Sister Eileen McIntyre, MM
Born: October 20, 1927
Entered: September 2, 1955
Died: March 19, 1988
Sister Eileen McIntyre died March 19, 1988 at 1:25 P.M. at Memorial Sloan-Kettering Hospital.
Eileen was born to John Angus and Catherine Kennedy McIntyre of Nova Scotia on October 20, 1927 in Brooklyn, New York. She was their only child and the love among them was great.
Eileen grew up in Brooklyn, New York and went to St. Vincent Ferrer Grammar School. She graduated from Cathedral High and Hunter College, the latter with an A. B. degree. Then she went to work for five years as secretary to the Vice President of Home Life Insurance Co. After college, where she was active in the Newmann Club, the thought of religious life attracted her but she put it aside in order to pay back her parents a little for all they had done for her. Finally, faced again with a desire not only for religious life but for Mission, she sought entrance to Maryknoll and came on September 2, 1955. She never ceased to enjoy the song we created for that occasion, “September the Second We Came in Our Finery” and also was the only one among us who always knew the words! At Reception nine months later, Eileen received the name of “Sister Mary Michael” and the group became the Mother Mary Joseph Group in honor of Mother who died shortly after we entered.
On June 24, 1958 Eileen made First Profession here at Maryknoll and was assigned to Hunter College to get her Master’s of Science in Education degree which she achieved June 14, 1960. She left for Hawaii that summer and began eight years of teaching at Punahou on Oahu and two years serving as Superior and Principal at Wailuku on Maui. On June 24, 1964 she made her Final Profession.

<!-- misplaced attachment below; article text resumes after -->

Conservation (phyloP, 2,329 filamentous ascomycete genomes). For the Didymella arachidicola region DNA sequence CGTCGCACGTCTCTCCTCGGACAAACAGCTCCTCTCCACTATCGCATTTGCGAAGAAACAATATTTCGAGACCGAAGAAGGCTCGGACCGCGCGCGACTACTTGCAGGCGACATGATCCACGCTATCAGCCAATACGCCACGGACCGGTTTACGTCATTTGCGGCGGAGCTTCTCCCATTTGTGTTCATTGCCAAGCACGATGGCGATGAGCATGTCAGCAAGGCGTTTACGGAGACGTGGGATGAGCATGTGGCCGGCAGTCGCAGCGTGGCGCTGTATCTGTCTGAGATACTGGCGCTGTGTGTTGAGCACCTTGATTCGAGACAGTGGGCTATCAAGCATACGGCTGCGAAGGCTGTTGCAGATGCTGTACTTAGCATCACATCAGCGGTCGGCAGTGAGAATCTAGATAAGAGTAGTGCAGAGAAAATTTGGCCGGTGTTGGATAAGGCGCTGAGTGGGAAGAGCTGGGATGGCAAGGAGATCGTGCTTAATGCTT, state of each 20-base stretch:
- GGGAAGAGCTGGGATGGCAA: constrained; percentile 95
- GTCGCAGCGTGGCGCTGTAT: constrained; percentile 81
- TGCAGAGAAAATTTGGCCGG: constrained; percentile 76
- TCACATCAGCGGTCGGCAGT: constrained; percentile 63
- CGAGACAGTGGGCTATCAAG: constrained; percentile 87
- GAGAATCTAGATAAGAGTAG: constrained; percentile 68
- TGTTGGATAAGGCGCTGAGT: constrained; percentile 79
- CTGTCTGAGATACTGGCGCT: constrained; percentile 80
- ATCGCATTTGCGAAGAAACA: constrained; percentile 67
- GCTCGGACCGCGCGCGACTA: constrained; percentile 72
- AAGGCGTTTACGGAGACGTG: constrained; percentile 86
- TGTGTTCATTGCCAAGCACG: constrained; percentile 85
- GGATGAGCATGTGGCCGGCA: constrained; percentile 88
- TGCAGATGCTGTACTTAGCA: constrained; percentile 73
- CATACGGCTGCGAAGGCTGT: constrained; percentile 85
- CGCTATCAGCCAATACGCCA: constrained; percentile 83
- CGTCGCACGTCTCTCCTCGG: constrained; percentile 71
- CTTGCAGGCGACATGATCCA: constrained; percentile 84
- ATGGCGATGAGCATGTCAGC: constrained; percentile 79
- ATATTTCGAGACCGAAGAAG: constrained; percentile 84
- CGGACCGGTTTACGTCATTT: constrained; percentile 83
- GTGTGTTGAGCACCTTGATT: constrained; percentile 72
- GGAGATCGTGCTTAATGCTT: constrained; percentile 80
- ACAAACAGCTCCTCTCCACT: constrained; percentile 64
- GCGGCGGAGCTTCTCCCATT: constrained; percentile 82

Following furlough in 1970, Eileen served in the Admissions Office here for a year. Though she would have liked to stay longer, she responded to the request of her Region that she return as House Coordinator at Punahou and to teach in the High School there. In 1972, Eileen returned to the Center to work in the Travel Office. It was during this time that she, Srs. Mercy Hirschboeck and Regina McEvoy dreamed their dreams of a prayer presence on the Lower East Side of New York City. The Eastern Region and the Congregation said “yes”, so in the fall of 1973 Avenue C and St. Brigid’s Parish welcomed this group. Their welcome and their friendship only deepened through the years.
Eileen served the parish as a part-time secretary and worked in the Catholic Worker Soup Kitchen. Into their home came the many neighbors, parishioners and Maryknollers who sought their gifts of hospitality, prayer and caring.
The deaths of Regina and Mercy led Eileen to the conclusion that her work there was complete. It is interesting to note that when she stated her objective for entering the Eastern Region she said she wanted a work subordinate to a life of prayer and an expression of social poverty. Fifteen years later, applying to Mexico-Guatemala Region she worded that same section by stating again that she hoped to be a witness of ministry and prayer in a situation of poverty.
Throughout their time in the Eastern Region she was assiduous in causes for justice. She was active in movements against hunger, war and homelessness, untiring in efforts for Sanctuary and the well-being of Refugees. She served on the SCANY (Sisters Council, Archdiocese of New York) Advisory Committee and on planning committees for many social endeavors.
When someone at Maryknoll whom we love dies, feelings and images energe that continue the life of that person. So it is with Eileen for many here today: Those of us who entered with her, we who shared life with her in the Central Pacific and Eastern Regions, in Cochabamba, Bolivia for those few short weeks at Language School and in the Mexico-Guatemala Region where Eileen visited and would have made her home had God not chosen otherwise. In talking with some who knew Eileen well, we agreed we will remember her for deep integrity, gentle graciousness, willingness to work as part of groups, excellent secretarial skills freely given, careful preparation of prayer services, trust, utter fidelity and service to Sister Marcy in her declining years. Life a thread of gold through these daily asserted qualities ran her wonderful sense of humor, the turn of phrase at the worst of moments.
And so we move toward this Liturgy of Resurrection for our diminutive, unassuming, faithful friend, Eileen, grateful to Fathers Frank Scanlon, George Kuhn, Edward Keehan, Joaquin Beaunont and Salvador Ros, who will celebrate with us and all who have come today.